Galaxy M42 5G cameras

Samsung’s quad-camera setup is pretty standard. The Galaxy M42 has a 48-megapixel primary camera, an 8-megapixel ultra-wide-angle camera, a 5-megapixel depth sensor, and a 5-megapixel macro camera. For selfies, it has a 20-megapixel shooter in the dewdrop notch at the front. Samsung’s camera software has remained unchanged and I did not have any issues finding the right mode for a shot. The AI on the camera app is quick to recognise what it’s pointed towards and sets the camera up accordingly.

I took a few daylight shots in overcast conditions and the Galaxy M42 5G managed good results. Colours looked nice, although slightly boosted, and there was good detail. The ultra-wide camera has a lower resolution and details were inferior compared to shots taken with the primary camera. There was also distortion at the sides of each frame.

Samsung Galaxy M42 5G daylight camera sample (tap to see full size)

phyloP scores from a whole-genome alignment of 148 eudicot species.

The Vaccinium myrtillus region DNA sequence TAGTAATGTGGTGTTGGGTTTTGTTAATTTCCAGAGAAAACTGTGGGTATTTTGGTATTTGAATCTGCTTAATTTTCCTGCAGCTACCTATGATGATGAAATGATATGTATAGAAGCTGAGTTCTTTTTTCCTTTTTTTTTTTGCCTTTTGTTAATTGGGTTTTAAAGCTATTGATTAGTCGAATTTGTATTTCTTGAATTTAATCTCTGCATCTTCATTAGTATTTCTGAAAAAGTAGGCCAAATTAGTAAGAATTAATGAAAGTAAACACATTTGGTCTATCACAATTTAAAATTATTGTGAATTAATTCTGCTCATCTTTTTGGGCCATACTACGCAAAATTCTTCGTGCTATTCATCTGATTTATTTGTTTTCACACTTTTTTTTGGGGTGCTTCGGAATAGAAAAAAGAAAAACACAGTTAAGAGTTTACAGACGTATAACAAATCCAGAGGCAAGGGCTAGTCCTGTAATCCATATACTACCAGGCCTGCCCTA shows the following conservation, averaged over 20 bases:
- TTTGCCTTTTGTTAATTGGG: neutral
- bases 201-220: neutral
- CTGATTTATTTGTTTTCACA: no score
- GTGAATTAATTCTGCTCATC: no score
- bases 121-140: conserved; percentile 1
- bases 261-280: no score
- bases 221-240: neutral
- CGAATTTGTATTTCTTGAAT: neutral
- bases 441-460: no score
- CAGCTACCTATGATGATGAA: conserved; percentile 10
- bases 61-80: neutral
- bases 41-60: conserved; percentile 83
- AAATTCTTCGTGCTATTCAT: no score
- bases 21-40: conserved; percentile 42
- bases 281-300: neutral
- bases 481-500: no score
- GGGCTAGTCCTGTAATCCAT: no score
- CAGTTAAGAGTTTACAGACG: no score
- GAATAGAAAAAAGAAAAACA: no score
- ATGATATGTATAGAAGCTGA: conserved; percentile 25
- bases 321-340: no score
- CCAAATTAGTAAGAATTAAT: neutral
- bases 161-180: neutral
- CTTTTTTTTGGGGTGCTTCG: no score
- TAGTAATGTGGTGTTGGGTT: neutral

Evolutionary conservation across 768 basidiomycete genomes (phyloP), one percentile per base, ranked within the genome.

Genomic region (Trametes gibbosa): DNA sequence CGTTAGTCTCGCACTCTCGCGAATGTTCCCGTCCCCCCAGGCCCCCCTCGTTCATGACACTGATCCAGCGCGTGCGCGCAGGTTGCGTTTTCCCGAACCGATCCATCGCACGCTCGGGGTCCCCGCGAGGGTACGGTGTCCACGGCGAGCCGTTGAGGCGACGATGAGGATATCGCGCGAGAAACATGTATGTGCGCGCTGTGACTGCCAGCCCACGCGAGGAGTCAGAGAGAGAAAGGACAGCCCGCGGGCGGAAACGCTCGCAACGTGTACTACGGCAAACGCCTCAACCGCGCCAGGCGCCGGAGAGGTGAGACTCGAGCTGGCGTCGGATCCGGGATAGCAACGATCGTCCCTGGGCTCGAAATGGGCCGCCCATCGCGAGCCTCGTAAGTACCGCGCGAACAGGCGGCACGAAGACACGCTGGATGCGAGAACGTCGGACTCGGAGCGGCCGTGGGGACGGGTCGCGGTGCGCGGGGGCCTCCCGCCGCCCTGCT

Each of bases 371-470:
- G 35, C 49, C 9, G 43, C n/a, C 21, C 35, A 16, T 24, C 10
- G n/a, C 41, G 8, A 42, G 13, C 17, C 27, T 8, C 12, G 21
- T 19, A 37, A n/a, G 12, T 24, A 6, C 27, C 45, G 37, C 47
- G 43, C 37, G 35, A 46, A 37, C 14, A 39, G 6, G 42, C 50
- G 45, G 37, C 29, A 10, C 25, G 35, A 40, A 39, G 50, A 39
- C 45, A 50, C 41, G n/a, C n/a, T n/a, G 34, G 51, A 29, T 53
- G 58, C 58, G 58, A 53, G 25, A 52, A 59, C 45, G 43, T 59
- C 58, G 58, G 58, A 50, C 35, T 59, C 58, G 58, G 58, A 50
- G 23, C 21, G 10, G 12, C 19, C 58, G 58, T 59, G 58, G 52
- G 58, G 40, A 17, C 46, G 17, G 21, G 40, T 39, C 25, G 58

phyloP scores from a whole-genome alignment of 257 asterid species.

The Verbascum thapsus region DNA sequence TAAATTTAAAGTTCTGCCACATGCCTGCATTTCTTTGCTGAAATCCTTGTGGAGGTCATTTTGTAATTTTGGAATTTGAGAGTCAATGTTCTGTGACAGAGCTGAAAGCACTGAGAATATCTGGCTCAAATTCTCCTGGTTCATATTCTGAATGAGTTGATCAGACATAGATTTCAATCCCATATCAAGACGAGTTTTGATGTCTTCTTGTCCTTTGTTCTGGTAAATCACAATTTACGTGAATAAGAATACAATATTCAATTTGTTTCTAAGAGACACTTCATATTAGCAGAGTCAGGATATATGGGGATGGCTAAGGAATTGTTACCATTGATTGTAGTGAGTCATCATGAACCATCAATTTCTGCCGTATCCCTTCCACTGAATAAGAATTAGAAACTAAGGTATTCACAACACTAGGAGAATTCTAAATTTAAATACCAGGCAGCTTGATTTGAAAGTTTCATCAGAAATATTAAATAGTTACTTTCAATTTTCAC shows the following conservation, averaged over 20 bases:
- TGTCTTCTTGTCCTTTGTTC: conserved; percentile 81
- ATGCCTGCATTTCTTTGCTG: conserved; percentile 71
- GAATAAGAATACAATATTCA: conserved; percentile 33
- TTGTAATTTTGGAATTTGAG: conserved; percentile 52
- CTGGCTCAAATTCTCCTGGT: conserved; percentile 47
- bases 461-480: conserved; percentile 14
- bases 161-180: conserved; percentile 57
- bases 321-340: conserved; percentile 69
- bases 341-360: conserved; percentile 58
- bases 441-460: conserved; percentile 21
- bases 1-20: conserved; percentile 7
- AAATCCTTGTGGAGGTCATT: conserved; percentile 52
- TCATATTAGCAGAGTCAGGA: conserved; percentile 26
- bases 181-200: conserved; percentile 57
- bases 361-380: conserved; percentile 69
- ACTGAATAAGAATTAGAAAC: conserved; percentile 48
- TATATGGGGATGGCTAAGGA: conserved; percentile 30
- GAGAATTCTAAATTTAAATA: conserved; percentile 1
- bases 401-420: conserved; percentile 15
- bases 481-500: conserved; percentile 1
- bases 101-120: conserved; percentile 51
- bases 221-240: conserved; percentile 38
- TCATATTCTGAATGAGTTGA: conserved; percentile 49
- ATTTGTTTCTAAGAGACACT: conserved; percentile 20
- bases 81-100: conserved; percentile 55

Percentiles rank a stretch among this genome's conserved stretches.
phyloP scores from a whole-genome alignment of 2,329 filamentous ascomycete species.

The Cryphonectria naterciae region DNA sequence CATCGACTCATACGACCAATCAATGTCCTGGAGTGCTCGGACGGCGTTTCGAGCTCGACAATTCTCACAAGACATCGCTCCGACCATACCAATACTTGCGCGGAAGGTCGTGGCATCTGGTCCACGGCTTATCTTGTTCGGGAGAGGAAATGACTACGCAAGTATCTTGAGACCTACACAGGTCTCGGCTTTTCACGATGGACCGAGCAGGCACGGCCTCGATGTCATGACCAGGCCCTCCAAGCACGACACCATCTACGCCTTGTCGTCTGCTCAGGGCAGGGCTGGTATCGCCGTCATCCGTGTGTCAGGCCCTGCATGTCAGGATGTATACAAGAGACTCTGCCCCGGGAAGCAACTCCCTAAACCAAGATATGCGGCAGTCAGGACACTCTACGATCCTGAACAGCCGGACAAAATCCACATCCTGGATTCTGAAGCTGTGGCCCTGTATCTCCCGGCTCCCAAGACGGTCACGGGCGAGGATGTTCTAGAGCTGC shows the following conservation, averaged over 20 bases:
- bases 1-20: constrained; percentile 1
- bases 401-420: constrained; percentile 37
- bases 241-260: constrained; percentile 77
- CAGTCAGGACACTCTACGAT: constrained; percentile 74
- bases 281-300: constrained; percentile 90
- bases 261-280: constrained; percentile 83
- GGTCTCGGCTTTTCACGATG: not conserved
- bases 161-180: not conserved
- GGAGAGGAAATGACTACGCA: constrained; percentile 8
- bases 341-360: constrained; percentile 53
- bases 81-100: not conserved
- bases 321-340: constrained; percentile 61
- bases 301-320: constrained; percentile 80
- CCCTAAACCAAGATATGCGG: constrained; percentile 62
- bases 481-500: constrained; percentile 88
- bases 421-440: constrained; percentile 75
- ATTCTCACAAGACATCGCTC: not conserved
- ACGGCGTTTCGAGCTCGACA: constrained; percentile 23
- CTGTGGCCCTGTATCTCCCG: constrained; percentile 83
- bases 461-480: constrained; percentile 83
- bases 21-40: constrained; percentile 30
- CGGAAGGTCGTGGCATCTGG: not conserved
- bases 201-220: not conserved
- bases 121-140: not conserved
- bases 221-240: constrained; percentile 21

Samsung Galaxy M42 5G ultra-wide angle camera sample (tap to see full size)

 

Close-up shots turned out well with good colours and details. The phone also manages a blur for the background. Portraits had good edge detection and I could alter the level of blur before taking a shot. I could also edit portrait shots in the Photo Gallery to apply more effects. Macro shots were decent, with good detail.

Samsung Galaxy M42 5G close-up camera sample (tap to see full size)

Samsung Galaxy M42 5G Portrait camera sample (tap to see full size)

 

In low light, landscape shots had average details and weren’t as crisp, although noise was under control. With Night mode, the frame is slightly cropped but the output was brighter and had marginally better detail.